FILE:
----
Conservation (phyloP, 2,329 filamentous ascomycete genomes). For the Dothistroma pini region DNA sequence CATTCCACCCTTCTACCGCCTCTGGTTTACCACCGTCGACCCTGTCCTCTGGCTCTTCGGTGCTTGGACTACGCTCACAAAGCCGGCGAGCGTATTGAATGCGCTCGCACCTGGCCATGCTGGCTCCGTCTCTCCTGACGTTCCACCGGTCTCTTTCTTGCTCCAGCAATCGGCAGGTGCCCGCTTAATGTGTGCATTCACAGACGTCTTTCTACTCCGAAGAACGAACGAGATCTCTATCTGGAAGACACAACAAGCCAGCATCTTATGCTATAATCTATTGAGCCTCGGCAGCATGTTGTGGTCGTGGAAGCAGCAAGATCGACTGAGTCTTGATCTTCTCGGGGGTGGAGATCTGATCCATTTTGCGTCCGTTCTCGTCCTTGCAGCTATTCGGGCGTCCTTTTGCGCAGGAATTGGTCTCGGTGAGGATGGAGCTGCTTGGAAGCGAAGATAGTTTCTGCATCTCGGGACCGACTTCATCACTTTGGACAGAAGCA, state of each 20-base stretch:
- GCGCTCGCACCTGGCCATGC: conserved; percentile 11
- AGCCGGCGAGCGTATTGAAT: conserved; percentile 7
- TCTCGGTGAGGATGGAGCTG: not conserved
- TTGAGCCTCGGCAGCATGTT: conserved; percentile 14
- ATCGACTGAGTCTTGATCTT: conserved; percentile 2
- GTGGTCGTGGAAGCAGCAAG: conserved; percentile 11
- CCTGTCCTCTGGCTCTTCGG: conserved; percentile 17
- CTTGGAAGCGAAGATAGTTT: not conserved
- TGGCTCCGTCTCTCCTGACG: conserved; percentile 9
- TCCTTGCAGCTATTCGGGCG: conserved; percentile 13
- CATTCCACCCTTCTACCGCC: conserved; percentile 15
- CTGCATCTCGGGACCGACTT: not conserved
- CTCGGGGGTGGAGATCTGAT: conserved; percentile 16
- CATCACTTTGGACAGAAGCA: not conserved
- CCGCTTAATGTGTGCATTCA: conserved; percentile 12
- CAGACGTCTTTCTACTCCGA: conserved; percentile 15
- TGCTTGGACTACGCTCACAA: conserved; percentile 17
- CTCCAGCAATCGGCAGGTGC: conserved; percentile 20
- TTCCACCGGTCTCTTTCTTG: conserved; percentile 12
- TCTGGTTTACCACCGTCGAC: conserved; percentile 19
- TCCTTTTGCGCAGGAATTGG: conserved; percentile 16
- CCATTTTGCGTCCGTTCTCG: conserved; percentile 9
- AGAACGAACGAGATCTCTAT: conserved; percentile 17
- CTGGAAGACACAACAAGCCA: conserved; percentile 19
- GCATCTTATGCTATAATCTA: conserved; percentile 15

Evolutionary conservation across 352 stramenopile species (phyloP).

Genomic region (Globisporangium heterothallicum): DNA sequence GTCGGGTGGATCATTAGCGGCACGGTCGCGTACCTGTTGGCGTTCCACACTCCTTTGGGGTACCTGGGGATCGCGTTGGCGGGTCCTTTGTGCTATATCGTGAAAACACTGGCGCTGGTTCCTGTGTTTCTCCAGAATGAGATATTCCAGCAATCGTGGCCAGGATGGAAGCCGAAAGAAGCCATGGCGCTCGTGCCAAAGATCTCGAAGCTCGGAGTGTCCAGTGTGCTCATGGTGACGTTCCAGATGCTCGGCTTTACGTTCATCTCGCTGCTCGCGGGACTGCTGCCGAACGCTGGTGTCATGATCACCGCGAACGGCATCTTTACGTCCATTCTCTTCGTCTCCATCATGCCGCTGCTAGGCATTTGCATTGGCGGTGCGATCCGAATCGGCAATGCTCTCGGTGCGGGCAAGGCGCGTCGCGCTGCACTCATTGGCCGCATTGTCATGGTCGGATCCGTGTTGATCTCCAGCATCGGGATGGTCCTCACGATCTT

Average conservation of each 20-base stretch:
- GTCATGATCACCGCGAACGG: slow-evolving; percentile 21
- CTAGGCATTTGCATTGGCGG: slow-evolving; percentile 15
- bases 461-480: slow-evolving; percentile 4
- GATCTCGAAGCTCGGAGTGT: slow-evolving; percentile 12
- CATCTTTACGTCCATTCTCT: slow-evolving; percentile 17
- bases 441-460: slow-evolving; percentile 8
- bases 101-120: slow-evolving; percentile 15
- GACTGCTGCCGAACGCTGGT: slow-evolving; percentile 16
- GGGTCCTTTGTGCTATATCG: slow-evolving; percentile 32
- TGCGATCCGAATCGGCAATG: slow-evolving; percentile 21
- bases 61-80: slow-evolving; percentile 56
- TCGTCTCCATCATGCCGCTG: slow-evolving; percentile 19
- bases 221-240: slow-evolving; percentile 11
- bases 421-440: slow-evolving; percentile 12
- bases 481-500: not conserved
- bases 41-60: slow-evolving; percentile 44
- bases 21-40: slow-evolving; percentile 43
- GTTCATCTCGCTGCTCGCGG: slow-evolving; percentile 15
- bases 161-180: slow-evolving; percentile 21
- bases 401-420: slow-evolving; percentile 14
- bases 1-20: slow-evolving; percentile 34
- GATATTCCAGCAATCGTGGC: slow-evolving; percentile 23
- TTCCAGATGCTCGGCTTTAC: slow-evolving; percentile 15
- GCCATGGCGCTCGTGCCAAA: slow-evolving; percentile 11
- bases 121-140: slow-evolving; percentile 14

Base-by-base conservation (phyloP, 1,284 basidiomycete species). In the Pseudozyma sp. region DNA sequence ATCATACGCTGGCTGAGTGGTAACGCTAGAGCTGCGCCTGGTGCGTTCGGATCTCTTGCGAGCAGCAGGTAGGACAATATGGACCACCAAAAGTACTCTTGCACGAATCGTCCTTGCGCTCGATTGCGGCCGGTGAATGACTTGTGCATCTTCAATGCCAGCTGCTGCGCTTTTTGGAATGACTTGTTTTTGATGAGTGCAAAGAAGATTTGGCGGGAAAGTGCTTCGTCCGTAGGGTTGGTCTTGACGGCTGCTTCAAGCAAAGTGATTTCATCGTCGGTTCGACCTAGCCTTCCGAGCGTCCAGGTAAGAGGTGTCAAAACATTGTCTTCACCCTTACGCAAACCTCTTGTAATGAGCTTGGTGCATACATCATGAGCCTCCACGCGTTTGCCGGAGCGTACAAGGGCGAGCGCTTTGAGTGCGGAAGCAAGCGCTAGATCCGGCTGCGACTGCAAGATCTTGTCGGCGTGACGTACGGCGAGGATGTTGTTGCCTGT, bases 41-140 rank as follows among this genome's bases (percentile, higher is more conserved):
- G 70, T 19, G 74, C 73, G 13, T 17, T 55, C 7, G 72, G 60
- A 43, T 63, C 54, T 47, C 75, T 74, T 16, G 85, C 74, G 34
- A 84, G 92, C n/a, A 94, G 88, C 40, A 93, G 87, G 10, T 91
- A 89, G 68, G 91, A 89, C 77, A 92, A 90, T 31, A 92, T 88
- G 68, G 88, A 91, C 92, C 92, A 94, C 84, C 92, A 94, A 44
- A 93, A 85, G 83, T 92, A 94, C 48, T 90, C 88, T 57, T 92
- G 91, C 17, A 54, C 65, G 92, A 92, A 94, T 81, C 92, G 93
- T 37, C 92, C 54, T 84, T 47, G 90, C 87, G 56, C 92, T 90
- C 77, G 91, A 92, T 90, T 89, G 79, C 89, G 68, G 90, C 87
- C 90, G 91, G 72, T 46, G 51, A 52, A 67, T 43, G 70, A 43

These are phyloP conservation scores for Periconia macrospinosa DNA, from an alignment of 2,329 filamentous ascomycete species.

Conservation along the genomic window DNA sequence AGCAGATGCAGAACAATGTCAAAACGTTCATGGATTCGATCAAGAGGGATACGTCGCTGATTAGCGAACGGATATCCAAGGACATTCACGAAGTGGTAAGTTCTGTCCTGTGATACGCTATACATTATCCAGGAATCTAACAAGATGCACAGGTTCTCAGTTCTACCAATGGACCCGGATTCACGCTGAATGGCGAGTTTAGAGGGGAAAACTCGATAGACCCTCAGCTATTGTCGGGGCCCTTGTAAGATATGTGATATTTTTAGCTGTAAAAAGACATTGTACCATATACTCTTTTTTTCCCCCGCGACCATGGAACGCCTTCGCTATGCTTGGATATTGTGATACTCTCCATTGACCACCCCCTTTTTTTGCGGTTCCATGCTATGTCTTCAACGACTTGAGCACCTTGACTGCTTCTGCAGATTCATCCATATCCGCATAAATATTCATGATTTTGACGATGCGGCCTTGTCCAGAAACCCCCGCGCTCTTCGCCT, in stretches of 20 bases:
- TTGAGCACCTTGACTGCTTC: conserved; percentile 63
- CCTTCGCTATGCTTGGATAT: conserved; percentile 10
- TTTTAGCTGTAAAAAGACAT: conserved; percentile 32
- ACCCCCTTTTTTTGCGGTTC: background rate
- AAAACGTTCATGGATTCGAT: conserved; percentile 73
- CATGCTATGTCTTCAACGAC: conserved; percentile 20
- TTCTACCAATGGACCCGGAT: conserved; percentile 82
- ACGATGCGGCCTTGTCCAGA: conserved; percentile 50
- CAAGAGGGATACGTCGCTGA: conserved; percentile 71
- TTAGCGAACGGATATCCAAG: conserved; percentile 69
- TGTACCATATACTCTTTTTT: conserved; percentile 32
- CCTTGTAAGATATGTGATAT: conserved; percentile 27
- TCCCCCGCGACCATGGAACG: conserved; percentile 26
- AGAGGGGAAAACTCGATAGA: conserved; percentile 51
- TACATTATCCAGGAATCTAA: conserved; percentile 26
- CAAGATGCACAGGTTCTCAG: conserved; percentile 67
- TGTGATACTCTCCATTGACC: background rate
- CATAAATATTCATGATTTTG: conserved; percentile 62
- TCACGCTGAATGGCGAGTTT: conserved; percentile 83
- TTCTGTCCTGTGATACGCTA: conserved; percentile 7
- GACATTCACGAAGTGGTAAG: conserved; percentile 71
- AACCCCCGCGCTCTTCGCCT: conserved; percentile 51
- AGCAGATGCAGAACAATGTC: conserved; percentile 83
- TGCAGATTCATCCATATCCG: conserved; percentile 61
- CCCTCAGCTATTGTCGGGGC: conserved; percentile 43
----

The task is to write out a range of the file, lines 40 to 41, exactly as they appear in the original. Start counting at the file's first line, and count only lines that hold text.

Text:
- bases 61-80: slow-evolving; percentile 56
- TCGTCTCCATCATGCCGCTG: slow-evolving; percentile 19